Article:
December 2015: From 1 February 2016, all private residential landlords will have to check that new tenants have the right to be in the UK before renting out their property. The Immigration Act 2014 prohibits private landlords of residential properties from allowing certain people to occupy those properties based on the immigration status of the occupiers.
Landlords will have to check the status of prospective tenants, and other authorised occupiers, to ascertain whether those parties have the right to occupy the premises before granting a tenancy. Landlords must also make sure that someone’s right to occupy the premises does not lapse. Breaching the prohibition could lead to a civil penalty of up to £3,000.
A person is disqualified from occupying property under a residential tenancy agreement if they:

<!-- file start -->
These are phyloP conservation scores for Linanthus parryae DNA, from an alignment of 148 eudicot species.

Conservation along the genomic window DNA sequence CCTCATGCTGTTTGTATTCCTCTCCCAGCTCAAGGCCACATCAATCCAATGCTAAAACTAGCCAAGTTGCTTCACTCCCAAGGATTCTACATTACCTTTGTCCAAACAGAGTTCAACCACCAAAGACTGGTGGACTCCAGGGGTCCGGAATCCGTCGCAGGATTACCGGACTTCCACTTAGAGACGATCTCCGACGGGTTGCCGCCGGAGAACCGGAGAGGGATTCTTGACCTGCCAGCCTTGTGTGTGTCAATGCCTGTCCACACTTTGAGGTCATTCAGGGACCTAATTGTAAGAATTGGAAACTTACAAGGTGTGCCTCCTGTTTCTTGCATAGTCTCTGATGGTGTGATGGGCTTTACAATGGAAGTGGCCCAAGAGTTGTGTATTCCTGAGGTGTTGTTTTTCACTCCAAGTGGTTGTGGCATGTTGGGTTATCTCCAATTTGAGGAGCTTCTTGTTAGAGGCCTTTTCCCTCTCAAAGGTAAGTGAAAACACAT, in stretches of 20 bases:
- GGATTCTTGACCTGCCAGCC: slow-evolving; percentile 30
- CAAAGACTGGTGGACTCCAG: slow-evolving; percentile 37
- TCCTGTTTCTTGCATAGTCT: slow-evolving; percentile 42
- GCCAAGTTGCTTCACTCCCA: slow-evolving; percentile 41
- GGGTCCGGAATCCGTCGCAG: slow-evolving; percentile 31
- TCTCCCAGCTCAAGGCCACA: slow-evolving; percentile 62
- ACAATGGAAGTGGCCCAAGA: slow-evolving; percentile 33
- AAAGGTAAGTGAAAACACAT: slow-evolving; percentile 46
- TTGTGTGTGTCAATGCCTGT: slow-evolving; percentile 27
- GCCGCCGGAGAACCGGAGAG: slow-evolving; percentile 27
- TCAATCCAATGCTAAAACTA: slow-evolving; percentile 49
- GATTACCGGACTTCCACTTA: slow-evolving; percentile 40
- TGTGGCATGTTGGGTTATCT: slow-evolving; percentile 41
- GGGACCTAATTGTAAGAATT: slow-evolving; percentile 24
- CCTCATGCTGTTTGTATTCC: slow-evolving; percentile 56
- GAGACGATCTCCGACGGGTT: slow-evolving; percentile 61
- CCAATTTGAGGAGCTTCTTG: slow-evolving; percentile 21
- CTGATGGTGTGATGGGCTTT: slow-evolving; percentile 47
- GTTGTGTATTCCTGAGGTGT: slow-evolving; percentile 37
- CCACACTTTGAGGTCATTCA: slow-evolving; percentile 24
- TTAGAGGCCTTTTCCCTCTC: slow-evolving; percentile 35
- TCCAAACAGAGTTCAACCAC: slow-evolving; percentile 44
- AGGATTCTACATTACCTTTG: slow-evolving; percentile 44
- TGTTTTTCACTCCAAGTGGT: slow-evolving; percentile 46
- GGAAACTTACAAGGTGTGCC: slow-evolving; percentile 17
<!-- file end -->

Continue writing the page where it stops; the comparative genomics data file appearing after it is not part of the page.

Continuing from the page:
- Are not a “relevant national”, which is:
- a British citizen
- a national of an European Economic Area State; or
- a national of Switzerland.
- Do not have a right to rent in relation to the property
A person does not have a right to rent if they require leave to enter or remain in the UK and do not have it, or they have leave but it is subject to conditions that prevent them from occupying the premises.
The content of this update is for information only and does not constitute legal advice. It states the law as at December 2015. We recommend that specific professional advice is obtained on any particular matter. We do not accept responsibility for any loss arising as a result of the use of the information contained in this briefing.